Bidemi’s family was not pleased. Her husband had built this large family house for them where the old derelict rooms she had grown up in once stood. They didn’t want to lose it. Did she want to upset him and have them loose the house? Bidemi didn’t care. She was a twenty-four year old woman now, not the fifteen year old they could kick around and bend to their will. She met up with her childhood mates. They heard her story and looked at her with pity. It was a far cry from just a few years back when she had been the envy of them all, garbed in expensive laces and coral beads that her new husband had got. 

She remembered that day. Coming home to their small house, had been the most unusual thing. There were cows tied up at one corner. Large pieces of yam with bows on them. The smell of food was in the air. She stepped into the house and her mother had whisked her away. Her mother’s teeth couldn’t stay within her mouth that day. She told Bidemi how she would be going somewhere she would be well taken care of,she would have maids and a room to herself. By the time she stepped out again. The little compound was filled with more guests than she haf ever seen it old. Her friends peeped in through the hedges. They barely recognized her. Even she barely recognized herself. She had on the most laces she had only seen the people in newspapers way. And her neck chains were so heavy she was scared to touch it. She had met with the rich man that was to look after her. He looked old. Mother had said it didn’t matter. Her friends had looked on enviously,

They  all wanted to be her: to be whisked away by some rich manftom the poverty that was their upbringing. She was the Cinderella story of Kwara state. Like all fairy tales, the glitters soon dispersed and she found herself the youngest of three wives in a land where she knew no one and whose language she didn’t speak. 

That was a lifetime ago. 

On that April day, when she found herself back in Kwara, 5 year old child in hand, she had nothing. Oh, she had been well fed and clothed but, when she got back home, seeing the satisfaction and success on her friends faces, driving in cars they had bought with the money they had earned at their jobs. They had jobs, kids, and husbands who weren’t searching for more wives. She felt handicapped. Somhow from living in the midst of those women she had lost it all; an interest in education, childhood dreams of being a lawyer… All of these had faded in her race to not be labeled the barren wife. All she had to show for herself was her child, Alero. Unfortunately, Alero, though she loved her dearly hadn’t been much to show off. She was the sore thumb in the midst of her friends’ children. She understood English a little but having being brought up speaking Hausa,  she would always lapse into the comfort of her mother tongue. The other children were amused by her, regarding her like one would a pet.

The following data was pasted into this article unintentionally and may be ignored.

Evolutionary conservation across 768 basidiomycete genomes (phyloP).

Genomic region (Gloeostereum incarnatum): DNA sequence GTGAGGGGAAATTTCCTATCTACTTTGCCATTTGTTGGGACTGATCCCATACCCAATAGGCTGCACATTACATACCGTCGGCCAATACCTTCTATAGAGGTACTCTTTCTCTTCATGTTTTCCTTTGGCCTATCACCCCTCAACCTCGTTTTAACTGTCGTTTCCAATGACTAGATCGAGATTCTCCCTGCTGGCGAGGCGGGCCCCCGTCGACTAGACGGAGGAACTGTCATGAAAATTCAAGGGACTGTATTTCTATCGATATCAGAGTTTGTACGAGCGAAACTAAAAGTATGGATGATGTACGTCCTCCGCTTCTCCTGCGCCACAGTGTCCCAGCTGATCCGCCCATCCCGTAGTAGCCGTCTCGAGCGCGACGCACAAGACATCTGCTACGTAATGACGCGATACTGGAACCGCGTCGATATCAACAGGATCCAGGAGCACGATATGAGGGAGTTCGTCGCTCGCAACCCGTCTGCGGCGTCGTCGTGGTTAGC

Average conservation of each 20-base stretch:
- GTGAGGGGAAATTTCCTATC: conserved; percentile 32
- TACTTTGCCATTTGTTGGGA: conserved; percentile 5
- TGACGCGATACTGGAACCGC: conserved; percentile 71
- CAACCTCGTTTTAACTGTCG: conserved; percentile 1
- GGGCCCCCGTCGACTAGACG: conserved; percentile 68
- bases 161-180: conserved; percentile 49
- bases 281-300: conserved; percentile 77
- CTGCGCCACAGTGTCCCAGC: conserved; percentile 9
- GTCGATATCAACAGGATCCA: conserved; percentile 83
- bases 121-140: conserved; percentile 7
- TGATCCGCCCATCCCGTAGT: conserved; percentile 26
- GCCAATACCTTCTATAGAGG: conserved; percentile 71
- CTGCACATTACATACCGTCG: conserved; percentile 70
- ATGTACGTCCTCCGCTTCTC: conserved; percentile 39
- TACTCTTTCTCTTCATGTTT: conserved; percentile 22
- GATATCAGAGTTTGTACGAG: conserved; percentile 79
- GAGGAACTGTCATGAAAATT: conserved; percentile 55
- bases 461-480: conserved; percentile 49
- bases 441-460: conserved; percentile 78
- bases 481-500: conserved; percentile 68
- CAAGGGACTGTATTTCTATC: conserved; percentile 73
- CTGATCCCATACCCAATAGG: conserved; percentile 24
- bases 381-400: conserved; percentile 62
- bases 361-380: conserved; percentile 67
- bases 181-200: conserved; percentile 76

Bidemi’s friends had rallied around her in ways she had never imagined, paying for the child’s education. Her family, in a bid to pressure her to move back to Zamfara had kicked her out of the family house. Apparently, her husband had stopped sending them monthly monies and they had had to start tightening their belts. But, Bidemi’s eyes had been opened to a life outside of just birthing children She wanted to go to university and get a job and drive cars like her mates. 

One of her friends had opened up a room in their chalet for them to live in. Bidemi and Alero had blossomed. In three years, Alero had caught up with her age mates and she was soon top of her form. 

The ensuing years had also been good to Bidemi and she had gotten a bachelors’ degree and secured a job. 

The future looked bright for both she and her child. 

And then a month ago, her world was turned upside down. She appeared in school to pick up Alero, only there was no Alero. No one could give an idea. She had attended classes that day but sometime between the final bell and her arrival to take her home, the child was gone. Her slippers had beaten the pavement daily to and from the police station. She had talked to everyone in school. She had had a picture of her little girl in the newspaper.


No kidnapping demands, no auspicious sightings. Nothing. It was like Alero had simply vanished from all existence.

Two weeks passed. Running out of options, Bidemi went to the family house to talk to her parents about the best way forward. 

A three hour drive saw her outside the blue walls. The gate man let her in. Her senses were immediately assaulted with  the smell of a dung heap produced by a herd of cows, bellowing away in the sunlight. Her heart skipped a beat. She walked ahead and the then she saw it, the house was painted. It was too much of a coincidence. The last time the house had been painted was nine years ago. She started to run. Oh God, no! She burst into the house, her heart beating an uneven tattoo in her chest, she prayed. Let it  not be so. Let her worst fears not be true.

Her eyes sparking fire, she ran in and confronted them. She was right, she broke down into tears.  Her husband had come with five cows to take her only child, her twelve year old child, to be married to some forty three year old man. And her parents had agreed. They had sold her daughter for five cows. Cows for a bright future…

The police couldn’t help. Lawyers couldn’t help, there were No enforcible laws in a state that practised the sharia laws.

And so she found herself in a place she had grown to despise. Trying to find an escape for her child from this horrid grotesque destiny.